Coursera (NYSE:COUR) maintained strong growth momentum in the latest quarterly results. However, it is still overvalued due to negative EBITDA and operating income. We don’t think the stock has reached its bottom yet.
Coursera was launched by two Stanford professors, Andrew Ng and Daphne Koller, in 2012. Both of them are experts in Artificial Intelligence and Computer Science. After teaching their very popular classes in the classroom and online with many followers, they started expanding the platform to cover more content in the technology space. The company now has over 275 leading university and industry partners to offer a broad catalog of content and credentials, including courses, specializations, professional certificates, guided projects, and bachelor’s and master’s degrees. Its platform has three business segments: Consumers, Enterprises, and Degrees.
Coursera went public at $53 per share on 3/31/2021 and has been on a downward trajectory for most of the time since then. Currently, it is priced at around $13’s, only valued at about 20% of its IPO valuation. Has it reached its bottom? When will it become a screaming buy?
When you think about the customers that are taking classes on Coursera, you are probably thinking about someone more or less as pictured above – male in the 20-35 age group, into tech and artificial intelligence, and potentially has the other skill sets that they want to combine with the improved tech skills they learn from Coursera to seek a higher paying job. The keywords here are “high-paying” and “tech”. From the recently passed CHIPS ACT, we can expect the next few years, the U.S. will need even more high-tech workers to develop all aspects of the tech sector. Coursera is well-positioned to cater to that demand.
Coursera has some of the best content in the Tech Ed space, as it not only has some cutting-edge courses in tech but also partners with solid academic programs from university partners and leading industrial tech brands to diversify the resources available to learners. It positions itself in two ways to disrupt the education space: continued professional education and formal-degree education. The big picture is that the company presents its platform as a disrupter to the education space largely from the demand to upskill the workforce that otherwise would be at risk of losing jobs due to automation. It can be shown in a chart from its Q3 investor presentation. (See Chart Below).
Coursera: Job security vs Automation (Coursera Q3 Investor Presentation)
Coursera has developed a global footprint in its customer base. Mostly OECD countries or high-growth emerging market countries that contributed to its overseas expansion, such as Australia, India, France, Germany, Mexico, Turkey, the UK, and the US. The benefits of this customer base can be seen with a scaling effect from the number of registered learners below.
Coursera Number of Learners Growth (Coursera Q3 Presentation )
Most learners go to Coursera for reskill, upskill, and career advancement. In the Consumer segment category, both the revenue and margin are growing every quarter since. This is the biggest revenue driver of its growth. In this segment, learners can access freemium content, courses, and certification programs with job-relevant, hands-on projects. Overall, the combination provides a price-to-cost effect for learners to choose from.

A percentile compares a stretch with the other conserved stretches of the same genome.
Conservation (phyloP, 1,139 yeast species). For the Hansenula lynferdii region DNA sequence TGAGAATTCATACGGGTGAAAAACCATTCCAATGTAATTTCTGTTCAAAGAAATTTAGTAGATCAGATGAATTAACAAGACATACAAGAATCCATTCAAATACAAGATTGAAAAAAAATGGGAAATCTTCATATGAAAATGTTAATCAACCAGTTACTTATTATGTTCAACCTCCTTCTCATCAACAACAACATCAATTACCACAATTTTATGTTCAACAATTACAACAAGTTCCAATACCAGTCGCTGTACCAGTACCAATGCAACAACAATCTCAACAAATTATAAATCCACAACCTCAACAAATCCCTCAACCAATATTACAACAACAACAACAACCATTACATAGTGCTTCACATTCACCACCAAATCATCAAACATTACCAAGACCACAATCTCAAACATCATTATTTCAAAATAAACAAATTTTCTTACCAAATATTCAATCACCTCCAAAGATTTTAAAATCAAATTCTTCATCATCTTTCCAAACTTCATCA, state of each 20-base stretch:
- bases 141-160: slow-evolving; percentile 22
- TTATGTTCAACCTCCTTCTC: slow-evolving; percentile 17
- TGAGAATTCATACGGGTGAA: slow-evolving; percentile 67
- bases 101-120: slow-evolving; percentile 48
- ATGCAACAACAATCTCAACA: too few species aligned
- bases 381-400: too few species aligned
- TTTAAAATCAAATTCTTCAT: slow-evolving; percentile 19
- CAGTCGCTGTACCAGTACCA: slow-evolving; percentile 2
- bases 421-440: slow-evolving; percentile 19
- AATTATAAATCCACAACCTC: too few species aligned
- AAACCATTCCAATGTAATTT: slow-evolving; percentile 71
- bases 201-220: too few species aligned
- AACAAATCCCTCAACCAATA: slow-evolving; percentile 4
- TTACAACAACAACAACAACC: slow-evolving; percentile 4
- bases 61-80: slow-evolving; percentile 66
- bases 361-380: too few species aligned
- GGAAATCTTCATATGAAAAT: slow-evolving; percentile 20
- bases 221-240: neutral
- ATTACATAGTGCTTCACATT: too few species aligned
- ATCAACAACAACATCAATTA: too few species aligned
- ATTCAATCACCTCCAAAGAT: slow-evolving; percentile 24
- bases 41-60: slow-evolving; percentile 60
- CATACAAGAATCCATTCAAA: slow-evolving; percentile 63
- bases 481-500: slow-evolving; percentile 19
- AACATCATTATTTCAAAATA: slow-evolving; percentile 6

In the Enterprise segment, Coursera has a large network of corporations and universities participating in their programs. Through the Coursera Campus Response Initiative, more than 4,000 colleges and universities used content from its platform to launch online learning programs that ran for free through September 2020. And it has most of the leading universities in the U.S., such as Stanford University, MIT, and Harvard, associated with its online learning content or certification programs. Altogether, the company has over 275 university and industry educator partners in paid content programs. This core partnership is in a healthy growth trend.
To bridge these two largest segments, Coursera introduced “Career Academy”, an institutional offering that brings together Professional Certificates and guided projects into a solution that businesses, governments, and campuses can deliver at scale to help individuals with no college degree or prior work experience start a new career or switch careers into an entry-level digital job. These are the efforts the company has been making to promote more organic growth. It has experienced continued growth in its revenue every quarter since its IPO.
Coursera Revenue by Segment (Charted by Waterside Insight with data from Coursera)
The profit margin of the Consumer and Enterprise is around 67-73%, respectively. Because the Consumer and Enterprise segment have borne the costs, the Degrees segment’s profit margin can be counted as 100%. So the net growth in this segment can be counted as the net growth of the total margin. This advantage was much discussed in its Q3 earnings call.
Coursera Segment Profit Margin (Charted by Waterside Insight with data from Coursera)
The question here is whether the Degrees segment has its unique growth path. The portfolio of its online degrees has been expanding every quarter, and it has branched out of only technological content to also include business & management, Cybersecurity, and public health as of late. The global higher education market was estimated to be at a size of $2.2 trillion in 2019, according to HolonIQ Smart Estimates. As Coursera explained in their 10-K, they carefully select top-tier educator partners, prioritizing quality, subject expertise, and geographical appeal. So far, the growth has been fluctuating. We want to see how Coursera differentiates itself from other online degree-offering platforms and increases its market shares.
Coursera Degrees Programs Portfolio (Coursera Q3 Presentation)